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The medicinal fungus Antrodia cinnamomea suppresses inflammation by inhibiting the NLRP3 inflammasome
Journal of Ethnopharmacology
  • Tsung-Teng Huang, Chang Gung University
  • Sian-Pu Wu
  • Kowit-Yu Chong
  • David M. Ojcius, University of the Pacific
  • Yun-Fei Ko, Chang Gung Biotechnology Corporation
  • Yi-Hui Wu
  • Cheng-Yeu Wu
  • Chia-Chen Lu, Fu Jen Catholic University
  • Jan Martel, Chang Gung University
  • John Ding-E. Young, Chang Gung University
  • Hsin-Chih Lai, Chang Gung University
David M. Ojcius: 0000-0003-1461-4495
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Ethnopharmacological relevance: Antrodia cinnamomea – a medicinal fungus that is indigenous to Taiwan – has been used as a health tonic by aboriginal tribes and the Asian population. Recent studies indicate that Antrodia cinnamomea extracts exhibit hepato-protective, anti-hypertensive, anti-oxidative, anti-inflammatory, immuno-modulatory, and anti-cancer effects on cultured cells and laboratory animals. This study aims to explore the anti-inflammatory activity of an Antrodia cinnamomea ethanol extract (ACEE) and elucidate its underlying mechanisms of action using lipopolysaccharide (LPS)-primed, ATP-stimulated human THP-1 macrophages. Materials and methods: The effects of ACEE on cell viability were studied using the MTT assay. The expressions of genes, proteins, and pro-inflammatory cytokines were measured by quantitative real-time RT-PCR, Western blotting and ELISA, respectively. The ACEE was further investigated for its effects on reactive oxygen species (ROS) production using ROS detection kit. Results: Our results showed that ACEE significantly inhibits ATP-induced secretion of interleukin-1β (IL-1β), interleukin-18 (IL-18) and tumor necrosis factor-α (TNF-α) by LPS-primed macrophages. ACEE also suppresses the transcription and activation of caspase-1, which is responsible for the cleavage and activation of IL-1β and IL-18. Of note, ACEE not only reduces expression of the inflammasome component NLRP3 and the purinergic receptor P2X7R but also inhibits ATP-induced ROS production and caspase-1 activation. Furthermore, the anti-inflammatory properties of ACEE correlate with reduced activation of the MAPK and NF-κB pathways. Conclusion: The results of the present study indicate that Antrodia cinnamomea suppresses the secretion of IL-1β and IL-18 associated with inhibition of the NLRP3 inflammasome in macrophages. These findings suggest that ACEE may have therapeutic potential for the treatment of inflammatory diseases.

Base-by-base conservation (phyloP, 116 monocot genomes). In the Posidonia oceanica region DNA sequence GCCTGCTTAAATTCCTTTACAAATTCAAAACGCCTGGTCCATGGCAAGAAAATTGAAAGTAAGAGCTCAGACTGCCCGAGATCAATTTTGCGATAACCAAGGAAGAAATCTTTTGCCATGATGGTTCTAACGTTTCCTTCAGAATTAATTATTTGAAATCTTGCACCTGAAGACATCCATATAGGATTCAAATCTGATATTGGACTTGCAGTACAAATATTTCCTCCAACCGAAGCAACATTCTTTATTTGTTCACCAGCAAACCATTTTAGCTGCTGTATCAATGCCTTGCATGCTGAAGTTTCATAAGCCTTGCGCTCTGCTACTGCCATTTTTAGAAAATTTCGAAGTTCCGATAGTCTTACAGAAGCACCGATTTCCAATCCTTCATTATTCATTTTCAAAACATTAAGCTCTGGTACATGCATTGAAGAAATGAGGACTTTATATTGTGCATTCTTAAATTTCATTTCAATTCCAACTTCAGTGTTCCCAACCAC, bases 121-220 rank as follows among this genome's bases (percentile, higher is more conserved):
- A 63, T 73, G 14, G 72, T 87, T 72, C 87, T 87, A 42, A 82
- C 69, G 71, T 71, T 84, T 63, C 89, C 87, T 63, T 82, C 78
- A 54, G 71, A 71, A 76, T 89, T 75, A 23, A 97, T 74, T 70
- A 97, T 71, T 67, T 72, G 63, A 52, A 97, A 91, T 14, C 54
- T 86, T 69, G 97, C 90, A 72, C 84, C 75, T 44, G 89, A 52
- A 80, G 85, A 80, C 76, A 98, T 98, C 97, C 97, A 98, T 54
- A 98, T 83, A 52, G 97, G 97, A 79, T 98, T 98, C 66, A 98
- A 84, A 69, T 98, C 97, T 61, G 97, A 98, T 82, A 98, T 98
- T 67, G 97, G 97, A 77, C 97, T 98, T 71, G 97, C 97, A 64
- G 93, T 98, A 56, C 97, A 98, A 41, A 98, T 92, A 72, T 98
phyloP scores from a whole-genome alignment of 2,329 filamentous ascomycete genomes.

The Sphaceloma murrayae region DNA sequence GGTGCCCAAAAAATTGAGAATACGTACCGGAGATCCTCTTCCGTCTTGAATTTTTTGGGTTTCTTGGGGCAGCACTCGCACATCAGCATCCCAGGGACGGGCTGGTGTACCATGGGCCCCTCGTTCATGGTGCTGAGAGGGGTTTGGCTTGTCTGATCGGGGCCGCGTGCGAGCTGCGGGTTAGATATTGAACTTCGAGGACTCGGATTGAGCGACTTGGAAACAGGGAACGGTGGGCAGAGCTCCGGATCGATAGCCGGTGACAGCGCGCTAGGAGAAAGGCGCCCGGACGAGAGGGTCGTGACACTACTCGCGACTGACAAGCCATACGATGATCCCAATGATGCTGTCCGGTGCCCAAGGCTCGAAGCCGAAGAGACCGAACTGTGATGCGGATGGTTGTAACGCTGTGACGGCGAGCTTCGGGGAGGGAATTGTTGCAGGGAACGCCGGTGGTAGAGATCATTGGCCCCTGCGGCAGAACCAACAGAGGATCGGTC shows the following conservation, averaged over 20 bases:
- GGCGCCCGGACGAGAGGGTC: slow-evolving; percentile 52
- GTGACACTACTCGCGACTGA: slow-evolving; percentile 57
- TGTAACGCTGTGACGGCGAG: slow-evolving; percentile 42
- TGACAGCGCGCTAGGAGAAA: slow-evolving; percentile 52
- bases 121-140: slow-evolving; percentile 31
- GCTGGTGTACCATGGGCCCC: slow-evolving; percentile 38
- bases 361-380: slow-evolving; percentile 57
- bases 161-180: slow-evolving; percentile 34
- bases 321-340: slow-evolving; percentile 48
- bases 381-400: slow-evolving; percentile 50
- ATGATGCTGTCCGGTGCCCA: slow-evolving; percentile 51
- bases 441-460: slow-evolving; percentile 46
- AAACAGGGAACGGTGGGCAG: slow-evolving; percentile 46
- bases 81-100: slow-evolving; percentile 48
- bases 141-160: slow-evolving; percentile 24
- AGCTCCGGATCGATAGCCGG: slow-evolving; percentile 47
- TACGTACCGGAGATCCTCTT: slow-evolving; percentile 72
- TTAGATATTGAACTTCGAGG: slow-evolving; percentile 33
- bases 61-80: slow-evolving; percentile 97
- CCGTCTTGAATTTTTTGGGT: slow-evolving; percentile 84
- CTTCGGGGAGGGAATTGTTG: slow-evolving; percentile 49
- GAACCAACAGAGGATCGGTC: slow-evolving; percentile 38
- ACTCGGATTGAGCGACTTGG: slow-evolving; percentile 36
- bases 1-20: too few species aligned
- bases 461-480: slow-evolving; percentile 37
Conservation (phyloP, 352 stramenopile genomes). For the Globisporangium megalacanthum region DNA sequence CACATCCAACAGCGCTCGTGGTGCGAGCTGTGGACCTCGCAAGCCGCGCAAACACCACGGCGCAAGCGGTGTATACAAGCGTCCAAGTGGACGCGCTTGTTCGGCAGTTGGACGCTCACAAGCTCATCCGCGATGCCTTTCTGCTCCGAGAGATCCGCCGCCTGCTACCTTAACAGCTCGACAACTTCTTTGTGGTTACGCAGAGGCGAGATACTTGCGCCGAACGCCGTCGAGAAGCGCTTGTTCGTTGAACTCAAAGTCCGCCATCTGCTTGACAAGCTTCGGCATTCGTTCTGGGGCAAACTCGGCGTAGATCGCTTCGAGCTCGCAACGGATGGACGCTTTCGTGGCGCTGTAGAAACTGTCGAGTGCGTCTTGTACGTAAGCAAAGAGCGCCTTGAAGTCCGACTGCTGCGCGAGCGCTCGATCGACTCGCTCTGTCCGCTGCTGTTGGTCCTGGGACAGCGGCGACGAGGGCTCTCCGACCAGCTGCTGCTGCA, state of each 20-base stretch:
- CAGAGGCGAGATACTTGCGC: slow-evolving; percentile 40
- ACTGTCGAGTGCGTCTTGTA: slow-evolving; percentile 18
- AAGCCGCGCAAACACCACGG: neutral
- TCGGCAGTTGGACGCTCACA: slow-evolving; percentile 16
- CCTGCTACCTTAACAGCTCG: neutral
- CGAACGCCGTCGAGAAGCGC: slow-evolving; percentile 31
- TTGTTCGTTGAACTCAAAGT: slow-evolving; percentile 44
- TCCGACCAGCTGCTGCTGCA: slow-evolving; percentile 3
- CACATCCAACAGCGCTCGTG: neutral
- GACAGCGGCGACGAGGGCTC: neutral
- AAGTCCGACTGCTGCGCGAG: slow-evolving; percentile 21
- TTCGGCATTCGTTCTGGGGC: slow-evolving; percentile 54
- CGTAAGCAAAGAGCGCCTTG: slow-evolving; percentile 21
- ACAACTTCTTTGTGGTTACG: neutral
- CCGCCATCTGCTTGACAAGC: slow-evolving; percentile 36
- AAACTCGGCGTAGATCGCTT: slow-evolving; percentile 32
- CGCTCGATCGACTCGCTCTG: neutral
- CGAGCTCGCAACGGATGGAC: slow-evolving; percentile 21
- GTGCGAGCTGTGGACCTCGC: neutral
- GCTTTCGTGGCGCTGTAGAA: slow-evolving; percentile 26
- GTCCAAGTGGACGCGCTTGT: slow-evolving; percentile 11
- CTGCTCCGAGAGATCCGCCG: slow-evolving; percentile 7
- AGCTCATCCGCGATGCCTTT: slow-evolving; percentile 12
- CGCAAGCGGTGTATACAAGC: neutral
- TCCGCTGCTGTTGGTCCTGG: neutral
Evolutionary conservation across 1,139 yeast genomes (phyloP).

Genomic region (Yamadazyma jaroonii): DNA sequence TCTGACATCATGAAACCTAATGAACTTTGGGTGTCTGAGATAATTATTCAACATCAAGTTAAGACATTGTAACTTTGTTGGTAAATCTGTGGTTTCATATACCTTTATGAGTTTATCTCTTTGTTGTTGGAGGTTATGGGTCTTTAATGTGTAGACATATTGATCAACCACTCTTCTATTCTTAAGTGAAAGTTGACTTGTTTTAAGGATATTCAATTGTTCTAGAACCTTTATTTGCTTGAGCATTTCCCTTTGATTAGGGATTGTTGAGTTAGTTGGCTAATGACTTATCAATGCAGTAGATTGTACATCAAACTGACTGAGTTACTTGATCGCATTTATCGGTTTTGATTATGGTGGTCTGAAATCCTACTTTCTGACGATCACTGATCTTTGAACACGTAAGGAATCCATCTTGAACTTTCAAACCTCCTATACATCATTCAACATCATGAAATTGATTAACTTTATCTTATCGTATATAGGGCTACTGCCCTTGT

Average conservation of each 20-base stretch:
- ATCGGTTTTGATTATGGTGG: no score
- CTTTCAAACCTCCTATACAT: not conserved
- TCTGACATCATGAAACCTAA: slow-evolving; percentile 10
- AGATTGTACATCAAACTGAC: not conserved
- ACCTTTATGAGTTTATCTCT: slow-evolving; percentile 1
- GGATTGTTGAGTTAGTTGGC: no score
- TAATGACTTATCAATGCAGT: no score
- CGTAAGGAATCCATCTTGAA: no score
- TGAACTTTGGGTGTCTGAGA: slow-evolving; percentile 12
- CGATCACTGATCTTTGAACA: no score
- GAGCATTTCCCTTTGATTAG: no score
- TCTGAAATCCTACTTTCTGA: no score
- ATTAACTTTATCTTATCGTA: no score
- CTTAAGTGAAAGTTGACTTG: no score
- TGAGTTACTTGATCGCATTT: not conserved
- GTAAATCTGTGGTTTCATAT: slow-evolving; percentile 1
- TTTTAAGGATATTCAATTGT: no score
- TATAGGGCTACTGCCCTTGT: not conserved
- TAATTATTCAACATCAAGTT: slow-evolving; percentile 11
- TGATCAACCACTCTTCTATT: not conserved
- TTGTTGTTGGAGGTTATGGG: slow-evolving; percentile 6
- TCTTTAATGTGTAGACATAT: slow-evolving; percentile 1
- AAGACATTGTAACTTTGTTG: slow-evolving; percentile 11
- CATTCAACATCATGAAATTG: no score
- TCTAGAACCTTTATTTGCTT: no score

Citation Information
Tsung-Teng Huang, Sian-Pu Wu, Kowit-Yu Chong, David M. Ojcius, et al.. "The medicinal fungus Antrodia cinnamomea suppresses inflammation by inhibiting the NLRP3 inflammasome" Journal of Ethnopharmacology Vol. 155 Iss. 1 (2014) p. 154 - 164 ISSN: 0378-8741
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